J.M. Coetzee, Waiting for the Barbarians
Joseph Conrad, The Secret Agent: A Simple Tale
Don DeLillo, Falling Man
Ariel Dorfman, Death and the Maiden
Paul Haggis, In the Valley of Elah
Franz Kafka, In the Penal Colony
Gillo Pontecorvo, The Battle of Algiers
Susan Sontag, Regarding the Pain of Others

Here’s hoping my students have strong stomachs.

Ketchup

Wanted, Timur Bekmambetov. The Da Vinci Code meets The Matrix meets La Femme Nikita. Is AJ all that? Yes, she is.

The Question, Henri Alleg. More bravery in a month than I’ll muster in my life.

Shaun of the Dead, Edgar Wright. Documentary about contemporary English culture.

The Namesake, Mira Nair. Hackneyed narrative transposed onto inscrutable culture attempts to pass as original.

Strategic Air Command, Anthony Mann. Weird one from the great Mann. Made just two years before the Beckettesque desolation of Men in War, this film’s a hymn to the constant nuclear vigilance of the SAC. Some of Mann’s usual darkness definitely creeps in around the edges, but on the whole it’s pretty sleepy.

Operation Crossbow, Michael Anderson. I heart cable WWII flick. George Peppard infiltrates buzz bomb factory. Double crossing and Sophia Loren.

The Thin Man, W. S. Van Dyke. A marriage to aspire to. Makes your liver hurt just to watch.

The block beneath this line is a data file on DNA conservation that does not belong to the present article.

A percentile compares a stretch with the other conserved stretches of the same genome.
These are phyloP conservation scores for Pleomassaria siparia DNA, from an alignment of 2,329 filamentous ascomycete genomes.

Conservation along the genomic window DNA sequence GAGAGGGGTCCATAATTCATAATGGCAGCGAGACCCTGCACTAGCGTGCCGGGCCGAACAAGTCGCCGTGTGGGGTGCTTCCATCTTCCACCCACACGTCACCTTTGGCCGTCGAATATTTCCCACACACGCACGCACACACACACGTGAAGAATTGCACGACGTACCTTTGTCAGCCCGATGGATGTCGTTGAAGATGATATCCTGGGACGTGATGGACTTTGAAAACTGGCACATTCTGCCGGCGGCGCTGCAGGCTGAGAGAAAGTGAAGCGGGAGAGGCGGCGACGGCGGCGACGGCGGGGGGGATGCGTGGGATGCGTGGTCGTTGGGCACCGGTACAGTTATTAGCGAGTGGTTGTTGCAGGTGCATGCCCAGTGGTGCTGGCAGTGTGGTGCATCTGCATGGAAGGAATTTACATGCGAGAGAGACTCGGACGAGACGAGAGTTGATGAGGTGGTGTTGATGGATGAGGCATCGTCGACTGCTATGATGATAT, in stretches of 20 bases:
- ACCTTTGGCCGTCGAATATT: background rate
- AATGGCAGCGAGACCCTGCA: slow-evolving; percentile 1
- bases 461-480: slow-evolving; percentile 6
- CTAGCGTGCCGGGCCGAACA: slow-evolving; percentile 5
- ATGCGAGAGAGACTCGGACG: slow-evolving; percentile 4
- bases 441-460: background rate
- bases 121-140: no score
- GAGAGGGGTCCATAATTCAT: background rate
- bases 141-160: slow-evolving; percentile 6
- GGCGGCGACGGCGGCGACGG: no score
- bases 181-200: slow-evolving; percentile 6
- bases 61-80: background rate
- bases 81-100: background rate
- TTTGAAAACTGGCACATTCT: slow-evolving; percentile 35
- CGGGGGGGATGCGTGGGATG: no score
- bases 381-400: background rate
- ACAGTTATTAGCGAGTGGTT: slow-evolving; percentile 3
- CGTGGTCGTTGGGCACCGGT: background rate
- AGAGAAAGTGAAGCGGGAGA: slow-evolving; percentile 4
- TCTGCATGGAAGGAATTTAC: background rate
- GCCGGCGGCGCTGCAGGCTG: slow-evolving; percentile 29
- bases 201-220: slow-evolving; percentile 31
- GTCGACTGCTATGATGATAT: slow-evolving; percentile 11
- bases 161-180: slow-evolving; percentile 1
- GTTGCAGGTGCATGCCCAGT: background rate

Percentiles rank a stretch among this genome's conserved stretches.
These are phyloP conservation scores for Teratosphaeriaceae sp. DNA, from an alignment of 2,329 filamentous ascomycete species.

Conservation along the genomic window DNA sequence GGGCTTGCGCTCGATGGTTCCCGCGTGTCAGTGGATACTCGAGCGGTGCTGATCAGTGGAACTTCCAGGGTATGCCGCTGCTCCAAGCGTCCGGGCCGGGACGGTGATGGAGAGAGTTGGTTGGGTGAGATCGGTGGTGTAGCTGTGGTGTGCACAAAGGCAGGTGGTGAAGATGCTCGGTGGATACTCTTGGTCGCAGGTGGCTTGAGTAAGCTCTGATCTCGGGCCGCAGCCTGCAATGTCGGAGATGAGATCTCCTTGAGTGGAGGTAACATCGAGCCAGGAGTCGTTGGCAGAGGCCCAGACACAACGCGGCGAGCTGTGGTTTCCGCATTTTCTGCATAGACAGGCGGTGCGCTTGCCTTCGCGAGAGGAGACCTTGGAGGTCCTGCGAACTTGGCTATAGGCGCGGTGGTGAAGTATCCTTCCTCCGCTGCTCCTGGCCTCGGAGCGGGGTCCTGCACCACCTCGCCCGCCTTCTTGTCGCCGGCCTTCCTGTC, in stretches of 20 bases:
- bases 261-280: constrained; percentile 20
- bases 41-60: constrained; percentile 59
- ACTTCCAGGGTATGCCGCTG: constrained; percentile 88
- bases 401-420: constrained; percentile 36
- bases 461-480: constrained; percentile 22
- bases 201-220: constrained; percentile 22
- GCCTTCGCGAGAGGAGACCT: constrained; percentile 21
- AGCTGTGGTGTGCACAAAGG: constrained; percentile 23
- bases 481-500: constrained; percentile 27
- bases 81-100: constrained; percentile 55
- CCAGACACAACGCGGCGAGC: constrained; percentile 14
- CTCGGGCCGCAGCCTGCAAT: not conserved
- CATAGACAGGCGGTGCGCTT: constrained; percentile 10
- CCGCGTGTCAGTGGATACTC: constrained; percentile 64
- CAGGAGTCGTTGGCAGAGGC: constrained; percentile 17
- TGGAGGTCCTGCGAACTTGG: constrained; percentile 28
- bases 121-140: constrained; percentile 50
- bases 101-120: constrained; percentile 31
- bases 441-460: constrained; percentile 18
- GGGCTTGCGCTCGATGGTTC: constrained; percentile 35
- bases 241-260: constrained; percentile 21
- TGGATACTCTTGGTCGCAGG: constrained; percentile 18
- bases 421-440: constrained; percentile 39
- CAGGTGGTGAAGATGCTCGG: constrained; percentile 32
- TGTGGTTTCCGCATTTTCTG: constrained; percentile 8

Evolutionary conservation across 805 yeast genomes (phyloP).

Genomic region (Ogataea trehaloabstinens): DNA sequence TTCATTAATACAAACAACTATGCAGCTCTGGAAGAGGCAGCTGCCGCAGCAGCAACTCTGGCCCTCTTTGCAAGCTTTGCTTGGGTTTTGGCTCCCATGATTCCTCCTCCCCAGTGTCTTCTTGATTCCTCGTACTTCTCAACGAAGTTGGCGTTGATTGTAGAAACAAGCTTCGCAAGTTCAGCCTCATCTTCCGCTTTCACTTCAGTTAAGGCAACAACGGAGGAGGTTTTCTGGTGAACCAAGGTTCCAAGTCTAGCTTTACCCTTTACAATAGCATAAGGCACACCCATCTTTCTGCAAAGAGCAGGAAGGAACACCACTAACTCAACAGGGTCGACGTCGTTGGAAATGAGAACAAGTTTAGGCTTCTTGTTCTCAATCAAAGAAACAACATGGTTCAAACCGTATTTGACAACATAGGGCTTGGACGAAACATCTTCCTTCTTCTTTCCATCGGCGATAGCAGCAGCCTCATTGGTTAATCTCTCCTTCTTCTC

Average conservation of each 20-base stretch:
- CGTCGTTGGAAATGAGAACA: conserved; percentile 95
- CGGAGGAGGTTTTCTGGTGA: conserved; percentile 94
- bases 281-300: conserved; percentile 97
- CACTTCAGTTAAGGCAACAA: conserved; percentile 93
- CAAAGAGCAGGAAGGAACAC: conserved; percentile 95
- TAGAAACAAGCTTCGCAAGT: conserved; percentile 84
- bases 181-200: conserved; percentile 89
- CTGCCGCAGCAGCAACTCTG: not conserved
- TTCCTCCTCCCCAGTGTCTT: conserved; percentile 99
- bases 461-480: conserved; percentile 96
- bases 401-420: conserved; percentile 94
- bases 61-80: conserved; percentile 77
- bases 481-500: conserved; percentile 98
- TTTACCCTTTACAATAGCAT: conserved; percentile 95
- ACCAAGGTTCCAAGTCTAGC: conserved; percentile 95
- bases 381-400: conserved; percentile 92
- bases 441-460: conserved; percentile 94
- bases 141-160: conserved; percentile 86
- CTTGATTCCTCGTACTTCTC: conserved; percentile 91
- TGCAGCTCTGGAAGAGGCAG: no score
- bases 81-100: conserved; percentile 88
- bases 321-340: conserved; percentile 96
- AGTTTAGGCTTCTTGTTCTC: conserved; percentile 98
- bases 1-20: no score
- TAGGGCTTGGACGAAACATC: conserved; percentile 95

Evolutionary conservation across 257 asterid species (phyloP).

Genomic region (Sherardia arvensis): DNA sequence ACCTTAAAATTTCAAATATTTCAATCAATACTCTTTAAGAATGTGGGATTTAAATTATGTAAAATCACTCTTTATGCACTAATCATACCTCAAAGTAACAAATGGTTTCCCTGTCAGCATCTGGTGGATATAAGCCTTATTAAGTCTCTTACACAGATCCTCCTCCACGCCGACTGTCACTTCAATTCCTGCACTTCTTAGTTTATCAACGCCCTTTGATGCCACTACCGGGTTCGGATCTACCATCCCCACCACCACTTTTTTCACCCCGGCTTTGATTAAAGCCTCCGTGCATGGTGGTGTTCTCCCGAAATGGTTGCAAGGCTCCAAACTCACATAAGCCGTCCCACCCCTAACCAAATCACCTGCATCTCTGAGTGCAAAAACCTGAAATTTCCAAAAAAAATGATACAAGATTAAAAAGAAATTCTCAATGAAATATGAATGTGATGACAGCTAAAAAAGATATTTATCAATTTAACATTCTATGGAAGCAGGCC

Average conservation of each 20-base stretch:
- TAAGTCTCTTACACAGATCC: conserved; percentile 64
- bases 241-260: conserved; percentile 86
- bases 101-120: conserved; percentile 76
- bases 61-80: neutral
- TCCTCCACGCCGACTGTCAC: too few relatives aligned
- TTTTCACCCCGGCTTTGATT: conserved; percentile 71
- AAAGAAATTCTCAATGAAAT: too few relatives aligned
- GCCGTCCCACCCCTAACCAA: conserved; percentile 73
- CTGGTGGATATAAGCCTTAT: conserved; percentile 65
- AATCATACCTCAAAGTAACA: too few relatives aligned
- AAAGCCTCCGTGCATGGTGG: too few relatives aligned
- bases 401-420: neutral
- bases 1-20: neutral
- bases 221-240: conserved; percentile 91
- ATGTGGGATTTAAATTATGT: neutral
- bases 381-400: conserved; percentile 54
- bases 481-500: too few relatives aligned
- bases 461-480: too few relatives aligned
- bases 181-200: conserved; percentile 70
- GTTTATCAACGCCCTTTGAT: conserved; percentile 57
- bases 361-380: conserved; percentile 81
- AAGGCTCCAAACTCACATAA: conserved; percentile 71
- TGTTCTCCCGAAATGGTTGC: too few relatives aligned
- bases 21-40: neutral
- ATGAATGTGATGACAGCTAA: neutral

White Heat, Brenda Wineapple. Delightful account of the correspondence between Emily Dickinson and Thomas Wentworth Higginson. My review is here.

Bush’s War. Brilliant, comprehensive documentary from Frontline covering the Bush administration’s machinations from 9/11 to now. Watch it online. Costs only your time and your lunch, which you’ll lose.

Film History 101

My consort never had occasion to take a film history class in school, and has wearied of not being able to make pretentious references to Godard like the rest of us pedants. So she’s requested a short course, and I’ve spent the weekend putting together a syllabus for us. Posted here for reference, and also so that I’ll stop fussing with it. Comments as we go along! Should be a summer’s worth of fun. With thanks to Gilberto Perez, whose “Art of Film” course, which I took exactly twenty years ago, changed my life forever for the better. The list below uses Perez’s syllabus as its spine.


Joel’s History of Film to 1980 or So

In the Beginning
Lumière et compagnie – Poulet (1995)
La Voyage dans la Lune – Méliès (1902)
The Birth of a Nation – Griffith (1915)

The Clowns
The Kid – Chaplin (1921)
Sherlock Jr. – Keaton (1924)
The Gold Rush – Chaplin (1925)
The General – Keaton (1927)
Duck Soup – McCarey (1933)

Europe Between the Wars: Expressionism, Revolution, Surrealism, Decadence, Anxiety
The Cabinet of Dr. Caligari – Wiene (1920)
The Battleship Potemkin – Eisenstein (1925)
Un Chien Andalou – Buñuel / Dalí (1928)
The Blue Angel – von Sternberg (1930)
M – Lang (1931)

The Last European
The Grand Illusion – Renoir (1937)
The Rules of the Game – Renoir (1939)

Hollywood: The Golden Melting Pot

Film Noir
Fury – Lang (1936)
High Sierra – Walsh (1941)
Double Indemnity – Wilder (1944)
Out of the Past – Tourneur (1947)

Oaters
Stagecoach – Ford (1939)
Winchester ’73 – Mann (1950)
The Searchers – Ford (1956)
The Wild Bunch – Peckinpah (1969)

The Greatest Generation
It Happened One Night – Capra (1934)
Bringing Up Baby – Hawks (1938)
His Girl Friday – Hawks (1940)
The Shop Around the Corner – Lubitsch (1940)
Sullivan’s Travels – Sturges (1941)